I cannot think of a better way to spend a lovely fall day than walking through 3 kms of enclosures, known as Salmonier Nature Park, that are set up to help rehabilitate injured animals. The forests of Newfoundland and Labrador have a plethora of animals. There are several bio domes and zoos through the country, but only a handful of nature reserve parks accessible to the general public. I am very fortunate to live less than an hour’s drive from this one.
Once you arrive at the park, you will find ample parking. As you enter the newly renovated interpretation center, you can spend some your time reading about the animals that are native to the province as you explore the displays. The helpful staff are available to answer any of your questions.
The best part is when you start to head out onto the boardwalk. As you begin the 3 kms, you will enjoy the easy walking a fully developed boardwalk while you navigate around the park. This trail is fully accessible with ramps.
As you walk around the park, there are gates that you will have to open to enter into a new enclosure. There is usually an information display letting you know what animal lives there and this will give you an opportunity to read more about the animal in the area. Some are easy to find, while others are the master of disguise.
The thrill of being able to view these animals from a vantage point that you would never get in the wild cannot be described in words. The animals are safely kept behind a fence protecting all parties. The grounds keepers are amazing at maintaining the trail and taking care of the animals. They are always around the park tending to the animals.
How did all of these animals get there? Unfortunately, all of the animals were found either injured or abandoned. The goal of the park is to get the animals healed and back into nature as soon as possible. Most of young, abandoned animals never learn the skills required to live in the wild. Unfortunately, that means that some are unable to return. Those often become permanent residents, like this snowy owl.
Each exhibit has a unique setting that matches the wilderness habitat for the animal living there. The animals feel like they are still in the wild with very little interaction with humans. Even though on average 40,000 people visit the park annually, the humans never directly interact with the animals unless it is a special educational program.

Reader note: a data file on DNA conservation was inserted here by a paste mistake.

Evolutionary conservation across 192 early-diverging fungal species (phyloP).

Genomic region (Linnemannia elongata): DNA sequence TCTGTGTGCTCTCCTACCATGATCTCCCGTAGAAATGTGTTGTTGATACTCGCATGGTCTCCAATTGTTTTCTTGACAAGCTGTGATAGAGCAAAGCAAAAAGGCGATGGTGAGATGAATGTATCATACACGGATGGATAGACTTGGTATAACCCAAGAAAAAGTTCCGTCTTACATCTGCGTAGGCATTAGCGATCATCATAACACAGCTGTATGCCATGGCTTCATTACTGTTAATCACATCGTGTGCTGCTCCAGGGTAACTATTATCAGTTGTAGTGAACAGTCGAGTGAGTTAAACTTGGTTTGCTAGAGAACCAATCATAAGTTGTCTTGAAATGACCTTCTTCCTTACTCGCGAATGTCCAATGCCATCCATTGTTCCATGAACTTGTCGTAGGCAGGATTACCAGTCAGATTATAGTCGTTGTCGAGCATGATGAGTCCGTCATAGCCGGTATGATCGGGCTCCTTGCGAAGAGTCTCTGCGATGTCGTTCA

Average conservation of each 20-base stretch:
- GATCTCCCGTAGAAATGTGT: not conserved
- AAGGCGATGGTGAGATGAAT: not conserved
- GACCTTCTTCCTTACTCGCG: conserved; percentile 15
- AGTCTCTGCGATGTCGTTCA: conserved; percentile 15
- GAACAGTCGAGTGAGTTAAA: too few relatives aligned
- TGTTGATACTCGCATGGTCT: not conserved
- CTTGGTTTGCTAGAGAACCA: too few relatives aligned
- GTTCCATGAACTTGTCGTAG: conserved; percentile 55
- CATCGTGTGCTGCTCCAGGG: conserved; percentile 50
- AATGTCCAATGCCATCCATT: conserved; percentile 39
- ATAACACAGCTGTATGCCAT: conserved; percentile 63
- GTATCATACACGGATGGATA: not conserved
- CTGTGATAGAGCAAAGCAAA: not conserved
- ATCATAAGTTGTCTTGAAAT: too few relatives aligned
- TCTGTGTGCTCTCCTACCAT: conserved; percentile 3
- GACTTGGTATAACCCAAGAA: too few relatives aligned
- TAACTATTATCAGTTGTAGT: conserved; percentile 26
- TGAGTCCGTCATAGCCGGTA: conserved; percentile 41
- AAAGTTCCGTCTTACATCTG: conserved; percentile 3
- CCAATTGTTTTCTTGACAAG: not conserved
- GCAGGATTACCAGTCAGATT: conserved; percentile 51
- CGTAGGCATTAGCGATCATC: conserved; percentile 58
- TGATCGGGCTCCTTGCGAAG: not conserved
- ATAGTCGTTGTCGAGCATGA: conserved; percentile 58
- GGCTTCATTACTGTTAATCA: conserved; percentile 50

Another role of the park is to assist with endangered species have been identified at risk At the park, the species is given a chance to regrow their population. There has been a program set up like this for the Newfoundland Marten. Because of this intervention, the population is slowly recovering. Unfortunately, the elusive creature hid from my lens! Hopefully, I’ll get to see one on my next visit.
Every time you visit, you will see different things. I have a habit of going around the trail twice! It is always a treat to see new animals on the second time around. As a photographer, it is a great challenge to capture photos of these animals in the wild. This park enables me to do just that without having to sit for hours waiting for that perfect shot.
The boardwalk will weave you in and out of different enclosures. As you enter a new one, you get excited as you search the area in hopes of see its habitant.
Be prepared to stay a while! You may find yourself admiring an animal for a longer than you expected.
While I visited the park, I was lucky enough to see the Caribou males facing off in a friendly rut (main image above). They were competing for dominance and control of the females in the herd. To see these animals butt heads and to hear the clashing of their antlers, is something this photo cannot portray.
As you meander along the water reservoirs, a few Canada Geese might just swim by. You never know what you will see and that is the best part.
Mr. Moose was very curious. He was down on the edge closest to the trail. Seeing him that close and hearing his breathing, made my heart skip a beat. After all, he is quite the large mammal standing close to 6 feet and weighing on average 900 pounds. The moose population is very healthy in the province. So you might even get to see one along the outer edges of the trail in its natural home!
The raptors are fully enclosed in a more defining cage. They are given enough room for flying. Most of those are there solely for rehabilitation. In fact, over 90% of the injured animals received are birds. I was able to observe a Great Horned Owl and a Goshawk there during my last visit.
The highlight of my visit had to be the Canada Lynx. To see this one perched on top of its house absorbing the sun after it was feed, was definitely something that I was not expecting. Seeing this animal in the wild is rare, very rare. They have been studied by many and observed by few.
The park is a great place to visit and wander around. If you take you camera, you will see far more than just animals to photograph. The light changes through the day creating very nice images.
As the seasons change, you can also take time to admire the colorful foliage.
In life, every day is a chance to explore and discover new things. Exploring this park should be on your list if you visit the province! Please remember that you are part of the animals’ home and obey all of the posted rules. If you want to learn more, please visit Salmonier Nature Park